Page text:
Post by Alicia Heyburn

Is it still called a hike if we are not climbing a mountain? I like hiking, whether along a river or up a mountain, but Wednesday’s Alewife Hike was particularly appealing because it was long and secluded (although a bit buggy), while only minutes from Maine’s largest urban area – very convenient for a midweek LAC adventure. Plus, it enabled us to witness (and assist) one of nature’s great migrations.

A dozen LACers hiked the 5-mile trail on Presumpscot Regional Land Trust’s Mill Brook Preserve in Westbrook. The preserve opened in 2016 and is comprised of several parcels of land flanking the brook. I enjoy learning about new places by studying watersheds, and have even started asking people what watershed they live in instead of what town. Mill Brook is a 6-mile-long aquatic corridor connecting Highland Lake with the Presumpscot River at Route 302. The Presumpscot then flows another 6 miles until it spills under Rt 295 across from Maine Audubon’s Gilsland Farm in Falmouth. Drop a leaf in the stream in Westbrook, and it could end up tossed in the wake of a ferry heading out to Peak’s Island. Or take the perspective of a fish and swim upstream, as migrating alewives are doing this time of year.

From late April to mid-June alewives return to lakes and ponds in Maine to spawn, and we were right on schedule to see their return. A type of herring, the alewives may have started 100 miles offshore, using a sense of smell to find their way back to the stream where they were born years before. I overhead an LAC hiker tell of her new home on a lake, a house she felt immediately connected to when shown by the realtor. A place she felt she belonged. Do we also have homing skills? Do we follow natural instincts, or suppress them in our busy lives?

A dry spring has meant good weather for hikes, but low water levels in our streams. Combine that with a wild winter, and the fish had trouble getting past many natural barriers like fallen trees clogged with leaves. We removed some of this debris and watched dozens of fish pass by.

We gathered for lunch at a lovely spot along the brook known locally as Goldilocks Falls, because the water levels must be just right, not too high and not too low, for the fish to ascend. The water was too low when we were there, so the fish struggled. There were thousands of them pooled below the falls, dorsal fins piercing the shallow water, sun beating down from clear skies. Their bodies flapped against the slippery rocks. We watched some burst up the falls, and others get stranded and die. Witnessing struggle and death was trying for us, so we helped, rolling up our sleeves, reaching into the water to toss them over the falls. Was this help? Was it interference? Were we satisfying our emotions or their physical needs? It was just our instinct, and despite plans for picnics and parades this weekend, we wish for rain to raise the water in the brook, and help those fish get home.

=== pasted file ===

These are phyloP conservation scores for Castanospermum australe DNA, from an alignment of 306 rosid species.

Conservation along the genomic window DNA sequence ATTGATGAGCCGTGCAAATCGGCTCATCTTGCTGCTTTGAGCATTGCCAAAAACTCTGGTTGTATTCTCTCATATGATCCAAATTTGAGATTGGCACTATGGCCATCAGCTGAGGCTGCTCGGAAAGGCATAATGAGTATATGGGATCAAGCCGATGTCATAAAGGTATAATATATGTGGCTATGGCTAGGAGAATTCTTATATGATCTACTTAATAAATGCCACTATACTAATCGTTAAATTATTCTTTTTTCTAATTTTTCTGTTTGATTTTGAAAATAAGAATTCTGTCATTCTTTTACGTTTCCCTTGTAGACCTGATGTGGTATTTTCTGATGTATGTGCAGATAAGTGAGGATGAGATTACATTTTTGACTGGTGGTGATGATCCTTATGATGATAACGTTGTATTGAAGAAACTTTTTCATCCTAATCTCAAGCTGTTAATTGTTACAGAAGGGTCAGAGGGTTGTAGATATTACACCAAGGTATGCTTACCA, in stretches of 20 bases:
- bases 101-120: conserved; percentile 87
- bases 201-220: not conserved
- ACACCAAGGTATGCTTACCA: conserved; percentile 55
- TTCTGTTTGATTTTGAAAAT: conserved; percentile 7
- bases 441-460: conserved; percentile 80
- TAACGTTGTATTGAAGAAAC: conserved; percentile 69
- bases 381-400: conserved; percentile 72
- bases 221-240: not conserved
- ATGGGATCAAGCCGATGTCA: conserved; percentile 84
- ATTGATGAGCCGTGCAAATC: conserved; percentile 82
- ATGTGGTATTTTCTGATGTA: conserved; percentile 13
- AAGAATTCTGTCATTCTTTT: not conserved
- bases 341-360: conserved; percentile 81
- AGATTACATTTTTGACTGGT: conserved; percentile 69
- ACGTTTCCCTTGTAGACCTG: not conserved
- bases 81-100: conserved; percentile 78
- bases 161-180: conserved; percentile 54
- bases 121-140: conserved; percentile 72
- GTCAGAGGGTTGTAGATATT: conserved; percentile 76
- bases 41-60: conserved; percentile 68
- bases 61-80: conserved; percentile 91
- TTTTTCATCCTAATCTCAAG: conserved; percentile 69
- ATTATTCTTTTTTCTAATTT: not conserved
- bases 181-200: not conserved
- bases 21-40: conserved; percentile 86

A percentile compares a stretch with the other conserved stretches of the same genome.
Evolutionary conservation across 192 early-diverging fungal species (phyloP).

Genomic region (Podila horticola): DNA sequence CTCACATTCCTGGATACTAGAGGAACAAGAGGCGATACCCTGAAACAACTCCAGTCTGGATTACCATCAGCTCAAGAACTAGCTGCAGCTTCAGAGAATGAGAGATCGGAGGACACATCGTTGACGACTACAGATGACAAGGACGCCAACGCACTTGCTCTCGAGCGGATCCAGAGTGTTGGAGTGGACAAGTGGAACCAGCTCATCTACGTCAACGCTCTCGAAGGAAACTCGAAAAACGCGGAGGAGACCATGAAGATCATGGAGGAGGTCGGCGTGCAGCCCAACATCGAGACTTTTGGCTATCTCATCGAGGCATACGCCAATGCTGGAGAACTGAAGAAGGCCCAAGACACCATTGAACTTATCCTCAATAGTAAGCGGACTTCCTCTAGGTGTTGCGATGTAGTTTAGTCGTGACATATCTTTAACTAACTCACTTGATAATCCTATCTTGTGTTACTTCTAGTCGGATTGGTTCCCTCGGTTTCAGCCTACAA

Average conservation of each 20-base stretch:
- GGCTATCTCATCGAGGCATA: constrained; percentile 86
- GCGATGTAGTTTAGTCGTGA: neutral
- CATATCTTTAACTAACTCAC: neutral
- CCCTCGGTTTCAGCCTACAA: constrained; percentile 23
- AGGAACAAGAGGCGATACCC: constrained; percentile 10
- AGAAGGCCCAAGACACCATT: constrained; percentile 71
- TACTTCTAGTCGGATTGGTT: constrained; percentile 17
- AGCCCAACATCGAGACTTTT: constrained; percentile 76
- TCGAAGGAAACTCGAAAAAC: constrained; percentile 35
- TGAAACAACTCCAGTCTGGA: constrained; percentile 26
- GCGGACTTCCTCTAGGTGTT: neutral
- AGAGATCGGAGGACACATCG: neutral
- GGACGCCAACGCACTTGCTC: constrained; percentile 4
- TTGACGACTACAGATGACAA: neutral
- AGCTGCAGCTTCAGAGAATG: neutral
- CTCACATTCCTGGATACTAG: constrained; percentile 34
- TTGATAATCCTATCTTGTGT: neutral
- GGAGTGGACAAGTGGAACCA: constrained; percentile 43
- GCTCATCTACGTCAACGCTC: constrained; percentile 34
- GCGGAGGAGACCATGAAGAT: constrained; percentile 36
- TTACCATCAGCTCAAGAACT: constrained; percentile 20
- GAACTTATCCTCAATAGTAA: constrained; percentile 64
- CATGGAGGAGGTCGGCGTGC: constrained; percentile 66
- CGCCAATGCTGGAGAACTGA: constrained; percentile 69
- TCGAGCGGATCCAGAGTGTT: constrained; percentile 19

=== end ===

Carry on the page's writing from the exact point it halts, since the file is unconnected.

One Comment

  • I am not a member, but exploring this website and found this interesting post about alewives. May I comment?

    I witnessed the same phenomena for the first time a little further downstream at the Presumpscot Falls (Presumpscot River Preserve). It was amazing. I wanted to try eating some of the fish – they are herring afterall and what sardines are made out of – but upon checking contamination levels in the fish with the DEP (Maine Dept. of Environmental Protection), learned no testing had been done since 2002 and none in the Presumpscot River. In 2002, the alewives had 5 times higher than acceptable levels of PCB at another Maine river and similar high levels elsewhere in the Northeast. [PCB is another one of those bad-for-you chemicals that has done a lot of damage to the environment and is now banned from use; and the Presumpscot was heavily polluted at one point….] Anyway, I tried to get the DEP to test the fish this year, but they said no, maybe next year. So, no fish this year. Smoked Alewives used to be a popular treat once I read but you don’t see it anymore.

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